New Delhi: Responding to the debate on Delhi violence, Union home minister Amit Shah informed the Lok Sabha on Wednesday that the government has fed details of voter identity cards and driving licences of people into software to identify those involved in the Delhi violence. Facial recognition technology has so far identified 1,100 people, including 300 from Uttar Pradesh, the minister informed the House. Also Read - After Lok Sabha, Now Rajya Sabha to Hold Discussion on Delhi Violence Today
According to several reports, the Delhi Police had acquired the software in 2017 to track missing children and persons. It was made by Delhi-based Innefu Labs. The minister’s reply in Parliament is being seen as the first of its kind of admission coming from the authority which implies that the government is using individual data for other reasons. Also Read - Delhi Violence: 'Calling it Communal Violence a Joke, It Was a Pogrom,' Says Asaduddin Owaisi in Lok Sabha
How does the software work? Also Read - No One Involved in Delhi Violence Will be Spared, Delhi Police Will Probe Matter: Amit Shah in Lok Sabha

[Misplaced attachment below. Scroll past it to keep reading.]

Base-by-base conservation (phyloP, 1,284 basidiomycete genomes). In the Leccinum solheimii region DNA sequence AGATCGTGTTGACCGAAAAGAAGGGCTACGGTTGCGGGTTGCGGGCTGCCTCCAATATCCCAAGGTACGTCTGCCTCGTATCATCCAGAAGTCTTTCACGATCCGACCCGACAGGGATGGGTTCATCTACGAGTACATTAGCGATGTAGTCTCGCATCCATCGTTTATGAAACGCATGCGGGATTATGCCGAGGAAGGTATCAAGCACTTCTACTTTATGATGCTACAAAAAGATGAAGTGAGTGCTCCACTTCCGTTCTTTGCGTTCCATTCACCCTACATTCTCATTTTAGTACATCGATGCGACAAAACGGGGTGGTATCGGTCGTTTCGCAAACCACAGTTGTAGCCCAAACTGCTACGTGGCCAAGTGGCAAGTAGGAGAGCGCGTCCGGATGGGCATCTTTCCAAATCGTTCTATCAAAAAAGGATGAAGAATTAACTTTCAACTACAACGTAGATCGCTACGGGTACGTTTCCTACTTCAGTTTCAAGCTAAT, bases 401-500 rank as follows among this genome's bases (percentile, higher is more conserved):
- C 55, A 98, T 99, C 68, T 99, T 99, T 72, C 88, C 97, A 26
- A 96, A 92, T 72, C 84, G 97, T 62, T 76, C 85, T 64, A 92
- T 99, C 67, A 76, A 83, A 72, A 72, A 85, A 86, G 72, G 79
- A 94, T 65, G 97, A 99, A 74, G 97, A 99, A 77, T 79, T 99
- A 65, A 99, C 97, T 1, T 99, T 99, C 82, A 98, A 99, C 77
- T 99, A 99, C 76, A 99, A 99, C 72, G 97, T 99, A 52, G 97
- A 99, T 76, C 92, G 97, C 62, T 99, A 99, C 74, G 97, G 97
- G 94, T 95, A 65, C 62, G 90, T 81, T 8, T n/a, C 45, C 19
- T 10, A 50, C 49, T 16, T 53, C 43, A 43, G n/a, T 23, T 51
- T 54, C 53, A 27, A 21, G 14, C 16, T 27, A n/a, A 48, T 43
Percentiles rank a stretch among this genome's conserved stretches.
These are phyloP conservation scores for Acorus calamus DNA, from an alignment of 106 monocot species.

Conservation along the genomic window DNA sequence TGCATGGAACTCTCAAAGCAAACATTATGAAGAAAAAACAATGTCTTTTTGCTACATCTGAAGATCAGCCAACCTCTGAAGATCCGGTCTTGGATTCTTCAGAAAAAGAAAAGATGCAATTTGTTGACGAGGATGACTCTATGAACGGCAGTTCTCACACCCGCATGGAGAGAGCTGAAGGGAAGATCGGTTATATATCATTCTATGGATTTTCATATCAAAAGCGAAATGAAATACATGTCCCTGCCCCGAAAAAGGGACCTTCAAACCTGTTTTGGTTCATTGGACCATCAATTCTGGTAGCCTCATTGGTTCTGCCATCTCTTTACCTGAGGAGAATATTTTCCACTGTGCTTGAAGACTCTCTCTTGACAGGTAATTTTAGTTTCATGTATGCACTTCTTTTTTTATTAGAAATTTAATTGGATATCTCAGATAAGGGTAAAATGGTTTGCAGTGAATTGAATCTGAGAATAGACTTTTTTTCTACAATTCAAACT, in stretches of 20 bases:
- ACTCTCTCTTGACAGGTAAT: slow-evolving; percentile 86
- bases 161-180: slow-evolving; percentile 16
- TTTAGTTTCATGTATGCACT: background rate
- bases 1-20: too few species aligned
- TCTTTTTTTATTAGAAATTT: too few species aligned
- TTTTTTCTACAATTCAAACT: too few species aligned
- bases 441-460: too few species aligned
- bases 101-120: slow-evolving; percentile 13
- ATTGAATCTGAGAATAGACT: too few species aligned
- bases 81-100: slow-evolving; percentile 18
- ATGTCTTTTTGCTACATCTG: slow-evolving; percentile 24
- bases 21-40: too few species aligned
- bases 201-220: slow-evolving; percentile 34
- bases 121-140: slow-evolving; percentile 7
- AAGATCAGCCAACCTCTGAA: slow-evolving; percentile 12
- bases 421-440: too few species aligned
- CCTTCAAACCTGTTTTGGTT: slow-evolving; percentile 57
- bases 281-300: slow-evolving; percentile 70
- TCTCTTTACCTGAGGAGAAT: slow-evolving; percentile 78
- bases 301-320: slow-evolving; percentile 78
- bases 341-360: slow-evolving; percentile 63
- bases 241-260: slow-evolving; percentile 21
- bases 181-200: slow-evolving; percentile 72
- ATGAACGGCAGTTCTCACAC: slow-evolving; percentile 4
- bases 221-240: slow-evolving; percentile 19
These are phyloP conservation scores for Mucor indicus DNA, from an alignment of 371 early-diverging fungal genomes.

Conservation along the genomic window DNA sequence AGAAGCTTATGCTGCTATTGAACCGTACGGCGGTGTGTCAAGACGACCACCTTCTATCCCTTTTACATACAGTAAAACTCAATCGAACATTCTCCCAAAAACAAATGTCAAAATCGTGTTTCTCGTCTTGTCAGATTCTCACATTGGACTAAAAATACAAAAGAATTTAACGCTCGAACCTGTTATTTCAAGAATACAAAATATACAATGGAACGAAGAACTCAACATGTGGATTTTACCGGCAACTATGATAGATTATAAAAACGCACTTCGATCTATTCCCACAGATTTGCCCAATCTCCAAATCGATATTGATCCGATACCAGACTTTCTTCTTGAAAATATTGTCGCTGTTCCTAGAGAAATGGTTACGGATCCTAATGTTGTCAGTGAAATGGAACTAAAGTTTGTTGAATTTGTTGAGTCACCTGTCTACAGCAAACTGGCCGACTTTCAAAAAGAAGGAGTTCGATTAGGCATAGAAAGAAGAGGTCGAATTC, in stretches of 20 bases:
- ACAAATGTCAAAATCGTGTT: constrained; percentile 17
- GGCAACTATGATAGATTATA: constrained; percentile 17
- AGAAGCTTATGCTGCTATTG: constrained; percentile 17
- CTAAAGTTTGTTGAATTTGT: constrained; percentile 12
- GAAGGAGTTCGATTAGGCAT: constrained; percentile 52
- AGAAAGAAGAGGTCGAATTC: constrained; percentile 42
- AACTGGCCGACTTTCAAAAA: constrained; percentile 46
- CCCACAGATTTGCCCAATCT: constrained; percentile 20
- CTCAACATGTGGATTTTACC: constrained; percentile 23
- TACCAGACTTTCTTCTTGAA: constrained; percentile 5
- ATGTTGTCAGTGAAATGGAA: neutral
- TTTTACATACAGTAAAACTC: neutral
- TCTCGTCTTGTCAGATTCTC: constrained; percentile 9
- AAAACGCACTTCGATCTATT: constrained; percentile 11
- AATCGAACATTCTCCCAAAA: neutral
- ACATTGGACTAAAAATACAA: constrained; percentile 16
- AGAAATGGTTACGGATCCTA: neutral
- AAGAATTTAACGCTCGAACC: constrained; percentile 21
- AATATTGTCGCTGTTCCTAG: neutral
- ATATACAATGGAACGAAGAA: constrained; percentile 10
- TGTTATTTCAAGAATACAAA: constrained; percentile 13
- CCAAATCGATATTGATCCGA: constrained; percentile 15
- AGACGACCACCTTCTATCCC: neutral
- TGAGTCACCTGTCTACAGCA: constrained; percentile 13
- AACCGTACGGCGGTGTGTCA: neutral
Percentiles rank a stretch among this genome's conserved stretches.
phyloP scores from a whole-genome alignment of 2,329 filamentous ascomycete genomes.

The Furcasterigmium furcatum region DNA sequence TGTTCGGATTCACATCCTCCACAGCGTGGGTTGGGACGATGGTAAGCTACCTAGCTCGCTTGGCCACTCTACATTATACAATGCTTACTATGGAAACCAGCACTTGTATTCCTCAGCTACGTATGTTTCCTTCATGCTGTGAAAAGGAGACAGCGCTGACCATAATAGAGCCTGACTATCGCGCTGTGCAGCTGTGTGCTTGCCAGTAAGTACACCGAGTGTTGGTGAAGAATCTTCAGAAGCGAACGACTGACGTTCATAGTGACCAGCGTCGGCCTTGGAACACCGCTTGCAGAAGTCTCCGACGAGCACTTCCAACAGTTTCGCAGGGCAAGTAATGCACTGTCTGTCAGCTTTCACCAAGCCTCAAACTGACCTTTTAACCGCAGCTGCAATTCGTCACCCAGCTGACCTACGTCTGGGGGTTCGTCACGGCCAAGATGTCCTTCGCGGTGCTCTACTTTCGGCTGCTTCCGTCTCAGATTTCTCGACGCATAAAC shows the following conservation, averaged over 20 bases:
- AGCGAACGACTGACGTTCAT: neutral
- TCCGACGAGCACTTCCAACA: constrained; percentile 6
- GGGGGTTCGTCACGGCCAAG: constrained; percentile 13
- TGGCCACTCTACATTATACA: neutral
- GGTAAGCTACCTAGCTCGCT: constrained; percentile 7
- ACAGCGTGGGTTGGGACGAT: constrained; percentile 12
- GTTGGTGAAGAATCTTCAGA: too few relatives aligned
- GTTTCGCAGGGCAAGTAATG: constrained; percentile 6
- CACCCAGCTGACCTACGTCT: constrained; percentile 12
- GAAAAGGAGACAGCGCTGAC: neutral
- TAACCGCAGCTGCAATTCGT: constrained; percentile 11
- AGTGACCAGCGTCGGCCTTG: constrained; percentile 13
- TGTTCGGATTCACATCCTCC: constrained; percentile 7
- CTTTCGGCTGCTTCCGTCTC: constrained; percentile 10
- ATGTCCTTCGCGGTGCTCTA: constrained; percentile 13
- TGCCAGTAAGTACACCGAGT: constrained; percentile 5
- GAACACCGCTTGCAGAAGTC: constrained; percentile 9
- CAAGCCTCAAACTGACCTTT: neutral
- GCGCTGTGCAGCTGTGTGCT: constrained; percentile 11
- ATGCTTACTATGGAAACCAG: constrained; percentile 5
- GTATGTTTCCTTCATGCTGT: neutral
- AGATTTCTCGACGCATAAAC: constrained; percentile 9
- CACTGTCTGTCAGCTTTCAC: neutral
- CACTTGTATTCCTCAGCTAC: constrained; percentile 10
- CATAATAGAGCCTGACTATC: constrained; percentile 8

Face recognition is a biometric solution which can recognise a human face without any physical contact required. The solution runs through algorithms that match the facial nodes of a person to the images saved in the database.
As described in the website of Innefu Labs, “face recognition identifies the unique features of the human face and them makes a comparison based on the existing database of photographs. Sensors detect and identify face shapes by the colour of the iris, nose shape, and so on. Identifying the human face includes concentrating on certain unique features, such as the jaw, cheekbones, face shape and so on. Once the image in the database matches with the face of the person concerned, the face is verified.”
The admission of facial recognition software being used has created a furore on social media platforms over whether social medial photos are being compromised. The software can read images from anywhere. The images are provided by the user.
“It is a software, so it does not differentiate on the basis of religion,” the Union minister said in Parliament.